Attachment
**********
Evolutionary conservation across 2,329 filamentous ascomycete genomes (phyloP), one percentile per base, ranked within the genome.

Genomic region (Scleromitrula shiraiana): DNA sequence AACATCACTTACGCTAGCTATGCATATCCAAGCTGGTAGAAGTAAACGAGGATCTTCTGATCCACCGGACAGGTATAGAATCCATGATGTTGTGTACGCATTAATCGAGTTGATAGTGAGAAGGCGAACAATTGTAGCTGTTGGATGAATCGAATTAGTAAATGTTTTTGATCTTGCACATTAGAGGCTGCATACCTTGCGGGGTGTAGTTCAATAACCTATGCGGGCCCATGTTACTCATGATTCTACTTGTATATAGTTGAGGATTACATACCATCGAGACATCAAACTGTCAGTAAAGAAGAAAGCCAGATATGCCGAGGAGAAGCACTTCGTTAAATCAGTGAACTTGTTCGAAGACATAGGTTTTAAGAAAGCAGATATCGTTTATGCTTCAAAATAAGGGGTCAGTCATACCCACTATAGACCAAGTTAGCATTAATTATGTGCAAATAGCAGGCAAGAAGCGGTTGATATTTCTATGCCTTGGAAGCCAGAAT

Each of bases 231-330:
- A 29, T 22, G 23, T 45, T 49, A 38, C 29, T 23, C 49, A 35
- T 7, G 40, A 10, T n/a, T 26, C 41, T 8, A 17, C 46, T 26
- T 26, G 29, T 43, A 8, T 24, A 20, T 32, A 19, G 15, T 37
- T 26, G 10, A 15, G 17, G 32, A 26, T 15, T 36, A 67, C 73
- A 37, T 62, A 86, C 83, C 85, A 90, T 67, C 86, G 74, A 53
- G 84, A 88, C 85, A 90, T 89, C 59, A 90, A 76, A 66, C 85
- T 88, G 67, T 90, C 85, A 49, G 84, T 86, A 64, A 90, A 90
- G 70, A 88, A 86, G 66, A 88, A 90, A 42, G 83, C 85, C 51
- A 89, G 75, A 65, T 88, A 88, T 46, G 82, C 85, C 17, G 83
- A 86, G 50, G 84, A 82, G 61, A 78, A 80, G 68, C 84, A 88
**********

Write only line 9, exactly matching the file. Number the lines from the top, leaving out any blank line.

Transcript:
- G 84, A 88, C 85, A 90, T 89, C 59, A 90, A 76, A 66, C 85